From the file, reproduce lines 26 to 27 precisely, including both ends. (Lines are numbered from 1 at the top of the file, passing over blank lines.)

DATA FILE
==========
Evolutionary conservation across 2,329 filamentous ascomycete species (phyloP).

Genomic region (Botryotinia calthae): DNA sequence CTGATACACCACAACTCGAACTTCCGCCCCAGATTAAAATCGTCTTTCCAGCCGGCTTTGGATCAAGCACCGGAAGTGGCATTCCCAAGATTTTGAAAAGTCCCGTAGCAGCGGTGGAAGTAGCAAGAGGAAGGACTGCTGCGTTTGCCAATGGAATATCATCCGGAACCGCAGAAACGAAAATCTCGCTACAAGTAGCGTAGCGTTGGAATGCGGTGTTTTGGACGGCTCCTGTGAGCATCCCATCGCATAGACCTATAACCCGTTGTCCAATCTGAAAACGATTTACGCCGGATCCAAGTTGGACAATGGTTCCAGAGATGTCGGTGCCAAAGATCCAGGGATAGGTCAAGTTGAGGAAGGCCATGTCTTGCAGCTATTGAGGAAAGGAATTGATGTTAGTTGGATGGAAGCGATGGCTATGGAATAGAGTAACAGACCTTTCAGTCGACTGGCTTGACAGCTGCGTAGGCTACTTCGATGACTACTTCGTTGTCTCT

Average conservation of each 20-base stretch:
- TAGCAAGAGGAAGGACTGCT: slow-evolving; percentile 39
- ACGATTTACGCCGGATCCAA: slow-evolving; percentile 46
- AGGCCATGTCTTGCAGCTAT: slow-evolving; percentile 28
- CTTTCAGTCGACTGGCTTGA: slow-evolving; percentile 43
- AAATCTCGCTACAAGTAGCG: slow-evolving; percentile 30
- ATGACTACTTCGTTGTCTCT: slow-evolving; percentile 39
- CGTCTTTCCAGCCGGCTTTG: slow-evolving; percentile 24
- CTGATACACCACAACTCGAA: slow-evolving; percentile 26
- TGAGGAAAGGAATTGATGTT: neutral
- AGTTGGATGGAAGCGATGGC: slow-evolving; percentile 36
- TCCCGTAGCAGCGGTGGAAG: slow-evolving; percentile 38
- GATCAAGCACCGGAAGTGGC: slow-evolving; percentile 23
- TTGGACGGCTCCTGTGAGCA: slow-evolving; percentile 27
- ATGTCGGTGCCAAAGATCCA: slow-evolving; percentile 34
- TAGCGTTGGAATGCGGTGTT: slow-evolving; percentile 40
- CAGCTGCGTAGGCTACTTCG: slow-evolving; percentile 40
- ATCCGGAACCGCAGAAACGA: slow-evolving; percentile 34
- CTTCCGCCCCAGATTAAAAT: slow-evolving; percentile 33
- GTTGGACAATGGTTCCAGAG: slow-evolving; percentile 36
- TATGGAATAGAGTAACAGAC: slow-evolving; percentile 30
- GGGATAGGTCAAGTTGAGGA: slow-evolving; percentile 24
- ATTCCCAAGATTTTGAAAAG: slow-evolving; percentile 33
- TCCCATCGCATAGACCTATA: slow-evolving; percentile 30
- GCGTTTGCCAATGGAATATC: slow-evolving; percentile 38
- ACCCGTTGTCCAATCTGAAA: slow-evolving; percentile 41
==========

- TCCCATCGCATAGACCTATA: slow-evolving; percentile 30
- GCGTTTGCCAATGGAATATC: slow-evolving; percentile 38